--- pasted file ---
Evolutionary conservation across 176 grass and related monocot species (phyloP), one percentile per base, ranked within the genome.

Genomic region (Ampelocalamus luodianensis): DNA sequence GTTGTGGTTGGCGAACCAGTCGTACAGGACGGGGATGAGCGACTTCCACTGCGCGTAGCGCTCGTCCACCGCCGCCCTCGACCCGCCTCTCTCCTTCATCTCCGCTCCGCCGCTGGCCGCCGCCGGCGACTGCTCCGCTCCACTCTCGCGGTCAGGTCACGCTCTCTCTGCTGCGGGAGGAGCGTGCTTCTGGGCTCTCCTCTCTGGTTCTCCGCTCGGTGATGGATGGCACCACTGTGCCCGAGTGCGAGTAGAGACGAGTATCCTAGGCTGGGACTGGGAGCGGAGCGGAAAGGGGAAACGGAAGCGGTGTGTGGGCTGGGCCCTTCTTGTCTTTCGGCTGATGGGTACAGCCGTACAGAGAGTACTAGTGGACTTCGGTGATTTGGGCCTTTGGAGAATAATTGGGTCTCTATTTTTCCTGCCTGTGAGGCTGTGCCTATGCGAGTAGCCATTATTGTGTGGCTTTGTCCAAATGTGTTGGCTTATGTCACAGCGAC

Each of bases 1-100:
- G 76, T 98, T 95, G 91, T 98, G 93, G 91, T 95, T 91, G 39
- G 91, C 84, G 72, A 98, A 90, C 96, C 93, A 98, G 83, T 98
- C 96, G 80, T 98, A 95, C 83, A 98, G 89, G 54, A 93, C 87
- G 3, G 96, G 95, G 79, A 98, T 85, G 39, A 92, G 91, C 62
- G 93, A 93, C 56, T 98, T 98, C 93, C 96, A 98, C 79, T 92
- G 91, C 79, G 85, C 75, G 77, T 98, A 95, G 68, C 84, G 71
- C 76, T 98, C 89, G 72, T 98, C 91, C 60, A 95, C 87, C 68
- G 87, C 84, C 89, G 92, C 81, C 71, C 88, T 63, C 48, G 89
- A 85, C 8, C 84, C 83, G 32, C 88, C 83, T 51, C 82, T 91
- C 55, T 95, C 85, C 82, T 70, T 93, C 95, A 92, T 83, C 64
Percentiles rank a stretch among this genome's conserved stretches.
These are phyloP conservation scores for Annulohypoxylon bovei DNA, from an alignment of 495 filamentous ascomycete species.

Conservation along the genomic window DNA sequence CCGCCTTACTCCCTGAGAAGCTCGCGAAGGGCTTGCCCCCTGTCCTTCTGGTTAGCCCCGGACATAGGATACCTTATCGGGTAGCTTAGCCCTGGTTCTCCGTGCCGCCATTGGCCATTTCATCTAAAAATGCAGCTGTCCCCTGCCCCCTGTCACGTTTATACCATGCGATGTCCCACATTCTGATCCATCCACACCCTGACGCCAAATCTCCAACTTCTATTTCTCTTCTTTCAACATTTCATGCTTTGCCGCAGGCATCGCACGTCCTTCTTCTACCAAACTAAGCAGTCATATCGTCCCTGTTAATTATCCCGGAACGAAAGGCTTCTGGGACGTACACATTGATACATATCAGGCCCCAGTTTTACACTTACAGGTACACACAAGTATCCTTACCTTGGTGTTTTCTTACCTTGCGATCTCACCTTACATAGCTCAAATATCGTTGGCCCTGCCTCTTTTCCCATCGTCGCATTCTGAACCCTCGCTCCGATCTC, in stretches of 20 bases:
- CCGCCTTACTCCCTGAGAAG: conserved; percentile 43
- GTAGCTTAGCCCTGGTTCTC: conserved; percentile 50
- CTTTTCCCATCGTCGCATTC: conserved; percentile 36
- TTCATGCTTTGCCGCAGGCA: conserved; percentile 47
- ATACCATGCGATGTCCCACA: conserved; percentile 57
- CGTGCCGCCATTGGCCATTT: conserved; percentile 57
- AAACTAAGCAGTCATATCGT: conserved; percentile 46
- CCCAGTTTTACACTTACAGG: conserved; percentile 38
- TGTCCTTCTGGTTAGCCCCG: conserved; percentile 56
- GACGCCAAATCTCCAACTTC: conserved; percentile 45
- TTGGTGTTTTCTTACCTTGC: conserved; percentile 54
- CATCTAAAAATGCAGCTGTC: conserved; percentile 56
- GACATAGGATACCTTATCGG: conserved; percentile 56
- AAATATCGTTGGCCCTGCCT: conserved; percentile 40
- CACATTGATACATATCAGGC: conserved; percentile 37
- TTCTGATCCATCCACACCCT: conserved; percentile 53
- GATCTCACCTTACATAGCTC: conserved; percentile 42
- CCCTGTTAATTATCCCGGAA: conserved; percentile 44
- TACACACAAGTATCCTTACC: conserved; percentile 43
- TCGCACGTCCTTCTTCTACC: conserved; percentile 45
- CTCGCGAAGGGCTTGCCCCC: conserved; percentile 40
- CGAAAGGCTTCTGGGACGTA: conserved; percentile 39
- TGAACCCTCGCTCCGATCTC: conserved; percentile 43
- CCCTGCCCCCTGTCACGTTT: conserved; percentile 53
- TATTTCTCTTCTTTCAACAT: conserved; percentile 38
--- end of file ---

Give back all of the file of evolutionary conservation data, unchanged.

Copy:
Evolutionary conservation across 176 grass and related monocot species (phyloP), one percentile per base, ranked within the genome.

Genomic region (Ampelocalamus luodianensis): DNA sequence GTTGTGGTTGGCGAACCAGTCGTACAGGACGGGGATGAGCGACTTCCACTGCGCGTAGCGCTCGTCCACCGCCGCCCTCGACCCGCCTCTCTCCTTCATCTCCGCTCCGCCGCTGGCCGCCGCCGGCGACTGCTCCGCTCCACTCTCGCGGTCAGGTCACGCTCTCTCTGCTGCGGGAGGAGCGTGCTTCTGGGCTCTCCTCTCTGGTTCTCCGCTCGGTGATGGATGGCACCACTGTGCCCGAGTGCGAGTAGAGACGAGTATCCTAGGCTGGGACTGGGAGCGGAGCGGAAAGGGGAAACGGAAGCGGTGTGTGGGCTGGGCCCTTCTTGTCTTTCGGCTGATGGGTACAGCCGTACAGAGAGTACTAGTGGACTTCGGTGATTTGGGCCTTTGGAGAATAATTGGGTCTCTATTTTTCCTGCCTGTGAGGCTGTGCCTATGCGAGTAGCCATTATTGTGTGGCTTTGTCCAAATGTGTTGGCTTATGTCACAGCGAC

Each of bases 1-100:
- G 76, T 98, T 95, G 91, T 98, G 93, G 91, T 95, T 91, G 39
- G 91, C 84, G 72, A 98, A 90, C 96, C 93, A 98, G 83, T 98
- C 96, G 80, T 98, A 95, C 83, A 98, G 89, G 54, A 93, C 87
- G 3, G 96, G 95, G 79, A 98, T 85, G 39, A 92, G 91, C 62
- G 93, A 93, C 56, T 98, T 98, C 93, C 96, A 98, C 79, T 92
- G 91, C 79, G 85, C 75, G 77, T 98, A 95, G 68, C 84, G 71
- C 76, T 98, C 89, G 72, T 98, C 91, C 60, A 95, C 87, C 68
- G 87, C 84, C 89, G 92, C 81, C 71, C 88, T 63, C 48, G 89
- A 85, C 8, C 84, C 83, G 32, C 88, C 83, T 51, C 82, T 91
- C 55, T 95, C 85, C 82, T 70, T 93, C 95, A 92, T 83, C 64
Percentiles rank a stretch among this genome's conserved stretches.
These are phyloP conservation scores for Annulohypoxylon bovei DNA, from an alignment of 495 filamentous ascomycete species.

Conservation along the genomic window DNA sequence CCGCCTTACTCCCTGAGAAGCTCGCGAAGGGCTTGCCCCCTGTCCTTCTGGTTAGCCCCGGACATAGGATACCTTATCGGGTAGCTTAGCCCTGGTTCTCCGTGCCGCCATTGGCCATTTCATCTAAAAATGCAGCTGTCCCCTGCCCCCTGTCACGTTTATACCATGCGATGTCCCACATTCTGATCCATCCACACCCTGACGCCAAATCTCCAACTTCTATTTCTCTTCTTTCAACATTTCATGCTTTGCCGCAGGCATCGCACGTCCTTCTTCTACCAAACTAAGCAGTCATATCGTCCCTGTTAATTATCCCGGAACGAAAGGCTTCTGGGACGTACACATTGATACATATCAGGCCCCAGTTTTACACTTACAGGTACACACAAGTATCCTTACCTTGGTGTTTTCTTACCTTGCGATCTCACCTTACATAGCTCAAATATCGTTGGCCCTGCCTCTTTTCCCATCGTCGCATTCTGAACCCTCGCTCCGATCTC, in stretches of 20 bases:
- CCGCCTTACTCCCTGAGAAG: conserved; percentile 43
- GTAGCTTAGCCCTGGTTCTC: conserved; percentile 50
- CTTTTCCCATCGTCGCATTC: conserved; percentile 36
- TTCATGCTTTGCCGCAGGCA: conserved; percentile 47
- ATACCATGCGATGTCCCACA: conserved; percentile 57
- CGTGCCGCCATTGGCCATTT: conserved; percentile 57
- AAACTAAGCAGTCATATCGT: conserved; percentile 46
- CCCAGTTTTACACTTACAGG: conserved; percentile 38
- TGTCCTTCTGGTTAGCCCCG: conserved; percentile 56
- GACGCCAAATCTCCAACTTC: conserved; percentile 45
- TTGGTGTTTTCTTACCTTGC: conserved; percentile 54
- CATCTAAAAATGCAGCTGTC: conserved; percentile 56
- GACATAGGATACCTTATCGG: conserved; percentile 56
- AAATATCGTTGGCCCTGCCT: conserved; percentile 40
- CACATTGATACATATCAGGC: conserved; percentile 37
- TTCTGATCCATCCACACCCT: conserved; percentile 53
- GATCTCACCTTACATAGCTC: conserved; percentile 42
- CCCTGTTAATTATCCCGGAA: conserved; percentile 44
- TACACACAAGTATCCTTACC: conserved; percentile 43
- TCGCACGTCCTTCTTCTACC: conserved; percentile 45
- CTCGCGAAGGGCTTGCCCCC: conserved; percentile 40
- CGAAAGGCTTCTGGGACGTA: conserved; percentile 39
- TGAACCCTCGCTCCGATCTC: conserved; percentile 43
- CCCTGCCCCCTGTCACGTTT: conserved; percentile 53
- TATTTCTCTTCTTTCAACAT: conserved; percentile 38